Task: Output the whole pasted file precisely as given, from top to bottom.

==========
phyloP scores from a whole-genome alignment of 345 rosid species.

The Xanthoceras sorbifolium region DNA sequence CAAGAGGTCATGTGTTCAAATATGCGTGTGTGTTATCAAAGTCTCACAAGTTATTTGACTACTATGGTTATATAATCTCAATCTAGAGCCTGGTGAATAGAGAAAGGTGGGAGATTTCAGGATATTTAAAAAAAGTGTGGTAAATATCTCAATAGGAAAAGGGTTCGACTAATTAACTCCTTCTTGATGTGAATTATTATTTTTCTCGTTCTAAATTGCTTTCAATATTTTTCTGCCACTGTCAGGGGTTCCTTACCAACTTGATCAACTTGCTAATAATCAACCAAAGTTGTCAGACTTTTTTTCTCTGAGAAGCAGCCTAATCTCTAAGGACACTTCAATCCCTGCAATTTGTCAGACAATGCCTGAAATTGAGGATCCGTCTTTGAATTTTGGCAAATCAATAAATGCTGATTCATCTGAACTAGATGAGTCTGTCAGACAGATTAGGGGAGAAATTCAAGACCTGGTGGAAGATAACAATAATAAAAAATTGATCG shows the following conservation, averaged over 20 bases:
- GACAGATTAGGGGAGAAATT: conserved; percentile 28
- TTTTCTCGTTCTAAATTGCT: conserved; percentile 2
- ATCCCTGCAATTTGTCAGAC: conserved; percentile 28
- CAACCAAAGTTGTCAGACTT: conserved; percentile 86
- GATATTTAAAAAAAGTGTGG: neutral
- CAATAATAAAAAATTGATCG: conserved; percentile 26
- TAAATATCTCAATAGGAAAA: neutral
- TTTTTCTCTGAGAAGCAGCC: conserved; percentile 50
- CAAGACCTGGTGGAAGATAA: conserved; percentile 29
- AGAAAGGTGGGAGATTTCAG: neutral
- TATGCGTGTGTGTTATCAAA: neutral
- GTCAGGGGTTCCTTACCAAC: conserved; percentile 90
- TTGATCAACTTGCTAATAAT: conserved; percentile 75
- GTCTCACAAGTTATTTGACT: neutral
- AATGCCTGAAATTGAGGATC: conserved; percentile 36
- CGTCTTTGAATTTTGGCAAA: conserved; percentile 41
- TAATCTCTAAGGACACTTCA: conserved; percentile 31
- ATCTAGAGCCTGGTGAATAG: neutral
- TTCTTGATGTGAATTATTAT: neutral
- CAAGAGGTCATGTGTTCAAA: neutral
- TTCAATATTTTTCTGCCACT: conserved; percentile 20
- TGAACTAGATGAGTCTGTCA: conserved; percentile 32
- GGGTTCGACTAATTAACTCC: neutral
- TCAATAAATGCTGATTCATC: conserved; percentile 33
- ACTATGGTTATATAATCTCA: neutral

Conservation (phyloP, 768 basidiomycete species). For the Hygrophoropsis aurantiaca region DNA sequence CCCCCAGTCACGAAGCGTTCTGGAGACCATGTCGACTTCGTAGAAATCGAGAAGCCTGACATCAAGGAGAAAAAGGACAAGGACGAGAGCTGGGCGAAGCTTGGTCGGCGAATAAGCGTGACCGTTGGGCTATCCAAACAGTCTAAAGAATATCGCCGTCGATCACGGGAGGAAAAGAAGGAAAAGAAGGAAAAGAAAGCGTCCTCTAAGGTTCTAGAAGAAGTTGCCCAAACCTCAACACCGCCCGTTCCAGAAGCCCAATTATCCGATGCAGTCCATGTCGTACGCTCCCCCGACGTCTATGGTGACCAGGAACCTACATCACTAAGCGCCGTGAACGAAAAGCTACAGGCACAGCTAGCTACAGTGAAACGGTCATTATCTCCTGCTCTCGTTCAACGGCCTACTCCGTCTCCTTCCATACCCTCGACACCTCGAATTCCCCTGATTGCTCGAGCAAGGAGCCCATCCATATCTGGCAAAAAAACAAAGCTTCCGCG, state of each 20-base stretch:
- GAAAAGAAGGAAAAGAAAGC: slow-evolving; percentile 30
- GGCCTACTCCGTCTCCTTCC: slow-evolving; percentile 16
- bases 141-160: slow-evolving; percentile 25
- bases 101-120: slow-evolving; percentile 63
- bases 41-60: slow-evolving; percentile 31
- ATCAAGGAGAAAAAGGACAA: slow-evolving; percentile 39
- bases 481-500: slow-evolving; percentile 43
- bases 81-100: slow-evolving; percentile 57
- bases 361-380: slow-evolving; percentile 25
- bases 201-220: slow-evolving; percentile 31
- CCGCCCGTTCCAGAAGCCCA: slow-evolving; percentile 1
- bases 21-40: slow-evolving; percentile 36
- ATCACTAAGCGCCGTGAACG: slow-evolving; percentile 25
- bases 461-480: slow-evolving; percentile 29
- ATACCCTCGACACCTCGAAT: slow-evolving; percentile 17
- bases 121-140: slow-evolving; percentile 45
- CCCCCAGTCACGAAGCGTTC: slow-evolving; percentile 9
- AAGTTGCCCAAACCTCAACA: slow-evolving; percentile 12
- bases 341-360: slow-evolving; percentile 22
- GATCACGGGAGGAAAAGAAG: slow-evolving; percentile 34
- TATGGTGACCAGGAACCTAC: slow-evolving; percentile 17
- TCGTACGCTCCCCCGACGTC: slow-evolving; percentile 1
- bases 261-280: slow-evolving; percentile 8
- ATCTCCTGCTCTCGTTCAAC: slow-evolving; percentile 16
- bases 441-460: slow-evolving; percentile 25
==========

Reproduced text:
phyloP scores from a whole-genome alignment of 345 rosid species.

The Xanthoceras sorbifolium region DNA sequence CAAGAGGTCATGTGTTCAAATATGCGTGTGTGTTATCAAAGTCTCACAAGTTATTTGACTACTATGGTTATATAATCTCAATCTAGAGCCTGGTGAATAGAGAAAGGTGGGAGATTTCAGGATATTTAAAAAAAGTGTGGTAAATATCTCAATAGGAAAAGGGTTCGACTAATTAACTCCTTCTTGATGTGAATTATTATTTTTCTCGTTCTAAATTGCTTTCAATATTTTTCTGCCACTGTCAGGGGTTCCTTACCAACTTGATCAACTTGCTAATAATCAACCAAAGTTGTCAGACTTTTTTTCTCTGAGAAGCAGCCTAATCTCTAAGGACACTTCAATCCCTGCAATTTGTCAGACAATGCCTGAAATTGAGGATCCGTCTTTGAATTTTGGCAAATCAATAAATGCTGATTCATCTGAACTAGATGAGTCTGTCAGACAGATTAGGGGAGAAATTCAAGACCTGGTGGAAGATAACAATAATAAAAAATTGATCG shows the following conservation, averaged over 20 bases:
- GACAGATTAGGGGAGAAATT: conserved; percentile 28
- TTTTCTCGTTCTAAATTGCT: conserved; percentile 2
- ATCCCTGCAATTTGTCAGAC: conserved; percentile 28
- CAACCAAAGTTGTCAGACTT: conserved; percentile 86
- GATATTTAAAAAAAGTGTGG: neutral
- CAATAATAAAAAATTGATCG: conserved; percentile 26
- TAAATATCTCAATAGGAAAA: neutral
- TTTTTCTCTGAGAAGCAGCC: conserved; percentile 50
- CAAGACCTGGTGGAAGATAA: conserved; percentile 29
- AGAAAGGTGGGAGATTTCAG: neutral
- TATGCGTGTGTGTTATCAAA: neutral
- GTCAGGGGTTCCTTACCAAC: conserved; percentile 90
- TTGATCAACTTGCTAATAAT: conserved; percentile 75
- GTCTCACAAGTTATTTGACT: neutral
- AATGCCTGAAATTGAGGATC: conserved; percentile 36
- CGTCTTTGAATTTTGGCAAA: conserved; percentile 41
- TAATCTCTAAGGACACTTCA: conserved; percentile 31
- ATCTAGAGCCTGGTGAATAG: neutral
- TTCTTGATGTGAATTATTAT: neutral
- CAAGAGGTCATGTGTTCAAA: neutral
- TTCAATATTTTTCTGCCACT: conserved; percentile 20
- TGAACTAGATGAGTCTGTCA: conserved; percentile 32
- GGGTTCGACTAATTAACTCC: neutral
- TCAATAAATGCTGATTCATC: conserved; percentile 33
- ACTATGGTTATATAATCTCA: neutral

Conservation (phyloP, 768 basidiomycete species). For the Hygrophoropsis aurantiaca region DNA sequence CCCCCAGTCACGAAGCGTTCTGGAGACCATGTCGACTTCGTAGAAATCGAGAAGCCTGACATCAAGGAGAAAAAGGACAAGGACGAGAGCTGGGCGAAGCTTGGTCGGCGAATAAGCGTGACCGTTGGGCTATCCAAACAGTCTAAAGAATATCGCCGTCGATCACGGGAGGAAAAGAAGGAAAAGAAGGAAAAGAAAGCGTCCTCTAAGGTTCTAGAAGAAGTTGCCCAAACCTCAACACCGCCCGTTCCAGAAGCCCAATTATCCGATGCAGTCCATGTCGTACGCTCCCCCGACGTCTATGGTGACCAGGAACCTACATCACTAAGCGCCGTGAACGAAAAGCTACAGGCACAGCTAGCTACAGTGAAACGGTCATTATCTCCTGCTCTCGTTCAACGGCCTACTCCGTCTCCTTCCATACCCTCGACACCTCGAATTCCCCTGATTGCTCGAGCAAGGAGCCCATCCATATCTGGCAAAAAAACAAAGCTTCCGCG, state of each 20-base stretch:
- GAAAAGAAGGAAAAGAAAGC: slow-evolving; percentile 30
- GGCCTACTCCGTCTCCTTCC: slow-evolving; percentile 16
- bases 141-160: slow-evolving; percentile 25
- bases 101-120: slow-evolving; percentile 63
- bases 41-60: slow-evolving; percentile 31
- ATCAAGGAGAAAAAGGACAA: slow-evolving; percentile 39
- bases 481-500: slow-evolving; percentile 43
- bases 81-100: slow-evolving; percentile 57
- bases 361-380: slow-evolving; percentile 25
- bases 201-220: slow-evolving; percentile 31
- CCGCCCGTTCCAGAAGCCCA: slow-evolving; percentile 1
- bases 21-40: slow-evolving; percentile 36
- ATCACTAAGCGCCGTGAACG: slow-evolving; percentile 25
- bases 461-480: slow-evolving; percentile 29
- ATACCCTCGACACCTCGAAT: slow-evolving; percentile 17
- bases 121-140: slow-evolving; percentile 45
- CCCCCAGTCACGAAGCGTTC: slow-evolving; percentile 9
- AAGTTGCCCAAACCTCAACA: slow-evolving; percentile 12
- bases 341-360: slow-evolving; percentile 22
- GATCACGGGAGGAAAAGAAG: slow-evolving; percentile 34
- TATGGTGACCAGGAACCTAC: slow-evolving; percentile 17
- TCGTACGCTCCCCCGACGTC: slow-evolving; percentile 1
- bases 261-280: slow-evolving; percentile 8
- ATCTCCTGCTCTCGTTCAAC: slow-evolving; percentile 16
- bases 441-460: slow-evolving; percentile 25